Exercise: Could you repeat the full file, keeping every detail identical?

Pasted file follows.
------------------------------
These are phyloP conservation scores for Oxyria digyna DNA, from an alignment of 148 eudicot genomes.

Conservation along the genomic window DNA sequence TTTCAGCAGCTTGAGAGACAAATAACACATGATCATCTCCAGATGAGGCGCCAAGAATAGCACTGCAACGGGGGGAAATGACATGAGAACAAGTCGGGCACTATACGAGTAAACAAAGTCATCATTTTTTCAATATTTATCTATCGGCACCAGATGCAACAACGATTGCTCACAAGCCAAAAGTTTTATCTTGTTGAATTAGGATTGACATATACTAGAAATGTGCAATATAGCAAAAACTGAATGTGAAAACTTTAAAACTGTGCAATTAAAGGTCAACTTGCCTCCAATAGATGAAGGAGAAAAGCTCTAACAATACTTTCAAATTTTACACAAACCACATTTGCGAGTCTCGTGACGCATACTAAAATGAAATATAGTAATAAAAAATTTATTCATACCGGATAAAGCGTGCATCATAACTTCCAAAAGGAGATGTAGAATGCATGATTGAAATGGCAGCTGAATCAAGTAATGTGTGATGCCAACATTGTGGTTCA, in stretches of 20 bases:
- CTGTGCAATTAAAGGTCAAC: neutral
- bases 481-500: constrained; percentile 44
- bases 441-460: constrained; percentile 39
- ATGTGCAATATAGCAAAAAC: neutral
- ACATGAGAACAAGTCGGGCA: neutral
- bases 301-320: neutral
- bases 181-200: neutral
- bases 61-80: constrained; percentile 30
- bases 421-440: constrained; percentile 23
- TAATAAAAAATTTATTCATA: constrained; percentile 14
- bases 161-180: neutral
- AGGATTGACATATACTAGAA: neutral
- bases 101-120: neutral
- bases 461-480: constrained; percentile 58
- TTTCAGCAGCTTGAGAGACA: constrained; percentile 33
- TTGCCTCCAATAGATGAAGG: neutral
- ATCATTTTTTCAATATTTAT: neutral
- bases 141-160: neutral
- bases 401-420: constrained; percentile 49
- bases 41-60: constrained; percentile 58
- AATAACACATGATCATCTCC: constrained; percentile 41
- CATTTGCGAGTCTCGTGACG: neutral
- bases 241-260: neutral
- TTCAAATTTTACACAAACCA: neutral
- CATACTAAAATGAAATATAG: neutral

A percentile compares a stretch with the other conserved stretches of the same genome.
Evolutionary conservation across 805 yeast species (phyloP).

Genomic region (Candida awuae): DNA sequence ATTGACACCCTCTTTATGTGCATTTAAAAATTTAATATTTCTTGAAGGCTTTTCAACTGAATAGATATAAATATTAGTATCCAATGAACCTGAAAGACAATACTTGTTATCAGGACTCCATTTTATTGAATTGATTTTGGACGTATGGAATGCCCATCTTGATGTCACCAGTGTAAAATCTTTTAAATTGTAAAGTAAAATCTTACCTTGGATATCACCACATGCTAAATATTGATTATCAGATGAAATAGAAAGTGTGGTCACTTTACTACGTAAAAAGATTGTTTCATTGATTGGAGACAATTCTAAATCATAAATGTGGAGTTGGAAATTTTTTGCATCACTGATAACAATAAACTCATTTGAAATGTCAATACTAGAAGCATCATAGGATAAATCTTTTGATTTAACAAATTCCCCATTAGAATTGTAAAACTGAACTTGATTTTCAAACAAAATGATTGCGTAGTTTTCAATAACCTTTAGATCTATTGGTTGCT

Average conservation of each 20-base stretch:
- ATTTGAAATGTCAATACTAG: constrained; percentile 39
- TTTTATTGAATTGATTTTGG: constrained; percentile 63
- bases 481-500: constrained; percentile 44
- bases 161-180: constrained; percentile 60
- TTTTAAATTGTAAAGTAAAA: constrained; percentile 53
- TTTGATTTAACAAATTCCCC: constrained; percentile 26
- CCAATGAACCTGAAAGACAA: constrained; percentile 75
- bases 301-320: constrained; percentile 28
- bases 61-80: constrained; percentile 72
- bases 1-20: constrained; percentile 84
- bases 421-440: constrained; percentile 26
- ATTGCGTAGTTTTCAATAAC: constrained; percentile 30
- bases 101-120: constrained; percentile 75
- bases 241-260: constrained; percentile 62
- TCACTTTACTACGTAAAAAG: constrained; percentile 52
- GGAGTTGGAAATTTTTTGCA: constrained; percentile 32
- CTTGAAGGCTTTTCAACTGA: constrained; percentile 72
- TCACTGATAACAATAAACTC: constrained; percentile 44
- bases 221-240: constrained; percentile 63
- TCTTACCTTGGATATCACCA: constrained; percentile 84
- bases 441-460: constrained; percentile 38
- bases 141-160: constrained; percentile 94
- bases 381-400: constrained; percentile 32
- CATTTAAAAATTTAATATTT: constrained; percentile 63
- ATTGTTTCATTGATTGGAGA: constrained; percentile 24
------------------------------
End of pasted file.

These are phyloP conservation scores for Oxyria digyna DNA, from an alignment of 148 eudicot genomes.

Conservation along the genomic window DNA sequence TTTCAGCAGCTTGAGAGACAAATAACACATGATCATCTCCAGATGAGGCGCCAAGAATAGCACTGCAACGGGGGGAAATGACATGAGAACAAGTCGGGCACTATACGAGTAAACAAAGTCATCATTTTTTCAATATTTATCTATCGGCACCAGATGCAACAACGATTGCTCACAAGCCAAAAGTTTTATCTTGTTGAATTAGGATTGACATATACTAGAAATGTGCAATATAGCAAAAACTGAATGTGAAAACTTTAAAACTGTGCAATTAAAGGTCAACTTGCCTCCAATAGATGAAGGAGAAAAGCTCTAACAATACTTTCAAATTTTACACAAACCACATTTGCGAGTCTCGTGACGCATACTAAAATGAAATATAGTAATAAAAAATTTATTCATACCGGATAAAGCGTGCATCATAACTTCCAAAAGGAGATGTAGAATGCATGATTGAAATGGCAGCTGAATCAAGTAATGTGTGATGCCAACATTGTGGTTCA, in stretches of 20 bases:
- CTGTGCAATTAAAGGTCAAC: neutral
- bases 481-500: constrained; percentile 44
- bases 441-460: constrained; percentile 39
- ATGTGCAATATAGCAAAAAC: neutral
- ACATGAGAACAAGTCGGGCA: neutral
- bases 301-320: neutral
- bases 181-200: neutral
- bases 61-80: constrained; percentile 30
- bases 421-440: constrained; percentile 23
- TAATAAAAAATTTATTCATA: constrained; percentile 14
- bases 161-180: neutral
- AGGATTGACATATACTAGAA: neutral
- bases 101-120: neutral
- bases 461-480: constrained; percentile 58
- TTTCAGCAGCTTGAGAGACA: constrained; percentile 33
- TTGCCTCCAATAGATGAAGG: neutral
- ATCATTTTTTCAATATTTAT: neutral
- bases 141-160: neutral
- bases 401-420: constrained; percentile 49
- bases 41-60: constrained; percentile 58
- AATAACACATGATCATCTCC: constrained; percentile 41
- CATTTGCGAGTCTCGTGACG: neutral
- bases 241-260: neutral
- TTCAAATTTTACACAAACCA: neutral
- CATACTAAAATGAAATATAG: neutral

A percentile compares a stretch with the other conserved stretches of the same genome.
Evolutionary conservation across 805 yeast species (phyloP).

Genomic region (Candida awuae): DNA sequence ATTGACACCCTCTTTATGTGCATTTAAAAATTTAATATTTCTTGAAGGCTTTTCAACTGAATAGATATAAATATTAGTATCCAATGAACCTGAAAGACAATACTTGTTATCAGGACTCCATTTTATTGAATTGATTTTGGACGTATGGAATGCCCATCTTGATGTCACCAGTGTAAAATCTTTTAAATTGTAAAGTAAAATCTTACCTTGGATATCACCACATGCTAAATATTGATTATCAGATGAAATAGAAAGTGTGGTCACTTTACTACGTAAAAAGATTGTTTCATTGATTGGAGACAATTCTAAATCATAAATGTGGAGTTGGAAATTTTTTGCATCACTGATAACAATAAACTCATTTGAAATGTCAATACTAGAAGCATCATAGGATAAATCTTTTGATTTAACAAATTCCCCATTAGAATTGTAAAACTGAACTTGATTTTCAAACAAAATGATTGCGTAGTTTTCAATAACCTTTAGATCTATTGGTTGCT

Average conservation of each 20-base stretch:
- ATTTGAAATGTCAATACTAG: constrained; percentile 39
- TTTTATTGAATTGATTTTGG: constrained; percentile 63
- bases 481-500: constrained; percentile 44
- bases 161-180: constrained; percentile 60
- TTTTAAATTGTAAAGTAAAA: constrained; percentile 53
- TTTGATTTAACAAATTCCCC: constrained; percentile 26
- CCAATGAACCTGAAAGACAA: constrained; percentile 75
- bases 301-320: constrained; percentile 28
- bases 61-80: constrained; percentile 72
- bases 1-20: constrained; percentile 84
- bases 421-440: constrained; percentile 26
- ATTGCGTAGTTTTCAATAAC: constrained; percentile 30
- bases 101-120: constrained; percentile 75
- bases 241-260: constrained; percentile 62
- TCACTTTACTACGTAAAAAG: constrained; percentile 52
- GGAGTTGGAAATTTTTTGCA: constrained; percentile 32
- CTTGAAGGCTTTTCAACTGA: constrained; percentile 72
- TCACTGATAACAATAAACTC: constrained; percentile 44
- bases 221-240: constrained; percentile 63
- TCTTACCTTGGATATCACCA: constrained; percentile 84
- bases 441-460: constrained; percentile 38
- bases 141-160: constrained; percentile 94
- bases 381-400: constrained; percentile 32
- CATTTAAAAATTTAATATTT: constrained; percentile 63
- ATTGTTTCATTGATTGGAGA: constrained; percentile 24